#oneaday Day 950: It’s a Small World After All

Board game night (well, whole day, really) today and the star of the show was very much Days of Wonder’s excellent lightweight strategy game Small World.

For the uninitiated, Small World casts players in the role of some sort of omniscient entity guiding the development of several different races struggling for supremacy in a world that isn’t big enough for all of them. Players must capture territory and make use of their various peoples’ special abilities to score as many points as possible after a set number of turns have elapsed.

To begin with, a variety of random civilisations are created by matching a race with a trait. This determines two things: that people’s combination of special abilities, and the initial number of tokens the player will be able to take into their hand. Each race has a special characteristic and so does the trait, making for a very wide array of possible civilisations.

You might be in control of a bunch of seafaring dwarves, for example, meaning that you get score bonuses for every mine you capture, and are also the only people able to capture aquatic territories. Or you could have control of a band of pillaging giants, who find it easier to attack enemies near mountains, and who gain additional bonuses if they captured an occupied territory rather than an empty one.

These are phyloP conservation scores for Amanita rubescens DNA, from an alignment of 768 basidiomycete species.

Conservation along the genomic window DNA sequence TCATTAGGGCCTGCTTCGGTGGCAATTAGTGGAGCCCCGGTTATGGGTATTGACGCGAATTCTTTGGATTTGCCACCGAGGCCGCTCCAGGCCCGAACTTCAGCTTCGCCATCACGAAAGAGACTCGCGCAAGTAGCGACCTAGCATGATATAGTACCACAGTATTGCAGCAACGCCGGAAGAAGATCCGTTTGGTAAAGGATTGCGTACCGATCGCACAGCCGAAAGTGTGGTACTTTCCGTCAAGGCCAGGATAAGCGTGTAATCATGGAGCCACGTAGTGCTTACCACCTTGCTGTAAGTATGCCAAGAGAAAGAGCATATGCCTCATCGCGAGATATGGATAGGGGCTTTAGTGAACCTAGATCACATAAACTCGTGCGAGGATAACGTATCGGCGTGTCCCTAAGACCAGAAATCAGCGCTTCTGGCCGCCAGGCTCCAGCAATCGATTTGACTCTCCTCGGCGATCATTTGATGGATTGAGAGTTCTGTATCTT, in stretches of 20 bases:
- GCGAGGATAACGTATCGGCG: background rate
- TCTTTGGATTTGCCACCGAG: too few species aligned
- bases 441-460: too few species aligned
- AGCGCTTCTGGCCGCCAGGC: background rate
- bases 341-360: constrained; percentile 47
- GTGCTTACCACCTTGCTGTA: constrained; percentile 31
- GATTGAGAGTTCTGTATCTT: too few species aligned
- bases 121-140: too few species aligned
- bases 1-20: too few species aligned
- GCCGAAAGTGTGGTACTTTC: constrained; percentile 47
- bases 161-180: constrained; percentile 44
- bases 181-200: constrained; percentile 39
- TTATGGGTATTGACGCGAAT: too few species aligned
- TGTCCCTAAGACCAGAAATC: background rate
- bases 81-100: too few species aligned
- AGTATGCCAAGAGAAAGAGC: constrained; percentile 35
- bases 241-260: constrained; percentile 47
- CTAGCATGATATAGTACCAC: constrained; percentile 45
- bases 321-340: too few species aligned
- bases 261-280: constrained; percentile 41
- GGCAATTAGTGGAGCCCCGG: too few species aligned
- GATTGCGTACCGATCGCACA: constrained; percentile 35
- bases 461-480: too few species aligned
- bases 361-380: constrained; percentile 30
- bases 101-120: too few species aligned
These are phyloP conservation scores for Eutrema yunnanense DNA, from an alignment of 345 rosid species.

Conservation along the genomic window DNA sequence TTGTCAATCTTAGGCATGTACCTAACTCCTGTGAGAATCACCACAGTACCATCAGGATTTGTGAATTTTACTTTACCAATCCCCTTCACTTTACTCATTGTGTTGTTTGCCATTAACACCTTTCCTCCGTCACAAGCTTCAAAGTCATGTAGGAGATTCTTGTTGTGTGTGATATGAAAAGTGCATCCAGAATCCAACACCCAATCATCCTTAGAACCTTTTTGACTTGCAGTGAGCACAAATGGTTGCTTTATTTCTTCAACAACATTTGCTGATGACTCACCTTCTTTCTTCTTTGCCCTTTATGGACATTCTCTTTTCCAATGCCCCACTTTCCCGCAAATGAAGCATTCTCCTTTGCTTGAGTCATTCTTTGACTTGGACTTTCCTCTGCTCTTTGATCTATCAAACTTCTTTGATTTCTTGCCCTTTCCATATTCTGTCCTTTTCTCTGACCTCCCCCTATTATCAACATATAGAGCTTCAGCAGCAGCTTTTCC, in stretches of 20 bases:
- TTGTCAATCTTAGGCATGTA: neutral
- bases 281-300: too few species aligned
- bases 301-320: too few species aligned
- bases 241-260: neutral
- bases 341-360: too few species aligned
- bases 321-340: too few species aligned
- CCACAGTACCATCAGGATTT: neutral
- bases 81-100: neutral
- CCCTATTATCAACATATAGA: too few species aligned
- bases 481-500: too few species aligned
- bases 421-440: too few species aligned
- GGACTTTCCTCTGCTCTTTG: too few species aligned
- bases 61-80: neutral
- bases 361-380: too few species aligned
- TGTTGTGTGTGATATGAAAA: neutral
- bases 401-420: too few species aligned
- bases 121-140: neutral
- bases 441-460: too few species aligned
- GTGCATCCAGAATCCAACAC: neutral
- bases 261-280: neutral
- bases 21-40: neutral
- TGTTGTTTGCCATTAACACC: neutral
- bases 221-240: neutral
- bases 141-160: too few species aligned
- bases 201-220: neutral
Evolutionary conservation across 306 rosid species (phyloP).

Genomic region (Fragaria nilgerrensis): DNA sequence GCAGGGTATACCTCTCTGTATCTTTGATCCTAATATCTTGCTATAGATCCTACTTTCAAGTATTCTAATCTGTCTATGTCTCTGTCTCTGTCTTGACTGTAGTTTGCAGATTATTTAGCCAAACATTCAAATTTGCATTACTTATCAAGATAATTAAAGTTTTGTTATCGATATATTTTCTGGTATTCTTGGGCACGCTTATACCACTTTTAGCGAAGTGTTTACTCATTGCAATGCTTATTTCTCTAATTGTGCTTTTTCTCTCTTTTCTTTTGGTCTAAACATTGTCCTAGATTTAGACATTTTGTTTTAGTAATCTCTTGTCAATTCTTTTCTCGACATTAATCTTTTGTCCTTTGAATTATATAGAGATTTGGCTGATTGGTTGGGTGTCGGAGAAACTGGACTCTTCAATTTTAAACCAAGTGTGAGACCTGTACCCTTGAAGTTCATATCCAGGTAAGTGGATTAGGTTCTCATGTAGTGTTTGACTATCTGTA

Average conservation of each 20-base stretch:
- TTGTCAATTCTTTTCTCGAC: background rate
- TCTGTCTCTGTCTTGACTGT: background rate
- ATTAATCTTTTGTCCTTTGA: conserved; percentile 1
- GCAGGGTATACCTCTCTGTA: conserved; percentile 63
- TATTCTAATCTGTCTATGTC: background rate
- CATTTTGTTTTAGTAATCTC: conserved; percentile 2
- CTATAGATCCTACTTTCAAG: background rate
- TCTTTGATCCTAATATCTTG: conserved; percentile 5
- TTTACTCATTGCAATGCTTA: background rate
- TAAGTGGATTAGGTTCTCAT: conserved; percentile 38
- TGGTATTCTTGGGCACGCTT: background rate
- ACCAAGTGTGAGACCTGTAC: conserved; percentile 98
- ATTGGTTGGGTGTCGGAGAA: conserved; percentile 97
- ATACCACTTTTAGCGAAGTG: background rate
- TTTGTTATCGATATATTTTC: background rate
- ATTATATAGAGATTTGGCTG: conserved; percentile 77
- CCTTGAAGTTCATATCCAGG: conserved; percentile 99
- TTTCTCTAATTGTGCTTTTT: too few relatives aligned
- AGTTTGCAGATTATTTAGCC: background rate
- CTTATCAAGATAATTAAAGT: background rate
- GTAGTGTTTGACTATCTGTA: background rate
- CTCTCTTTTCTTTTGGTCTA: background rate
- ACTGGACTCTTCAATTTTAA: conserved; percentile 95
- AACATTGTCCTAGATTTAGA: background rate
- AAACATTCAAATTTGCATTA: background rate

If a people is no longer proving efficient at scoring points — perhaps a few conquests from the other players left their numbers a little depleted, for example — it’s possible to spend a run putting them “in decline”, which means they continue to score points so long as they are not obliterated from the map, and are unable to move or attack. The player then gets a brand new race to play with on the next turn.

The game is fast-paced, fun and exciting. Relatively little of it is dependent on luck, but the strategy isn’t so hardcore that it is inaccessible to newcomers. It has a fair bit in common with Risk, but is immediately superior due to the fact it doesn’t take three hours to play and inevitably end in a stalemate. The built-in time limit keeps play pacy, and the very design of the game ensures players are at each other’s throats as often as possible.

In short, its good reputation as a quality board game is well deserved. It’s straightforward and accessible enough for board gaming newcomers to be able to pick up right away, while its strategy has enough depth to keep things interesting — and pleasingly different each time you play.

There’s also an iPad version available, but this unfortunately only supports two players, while the physical version will take up to five.

Published by

Pete Davison

Southampton-based music teacher, writer and enthusiast of Japanese popular culture.

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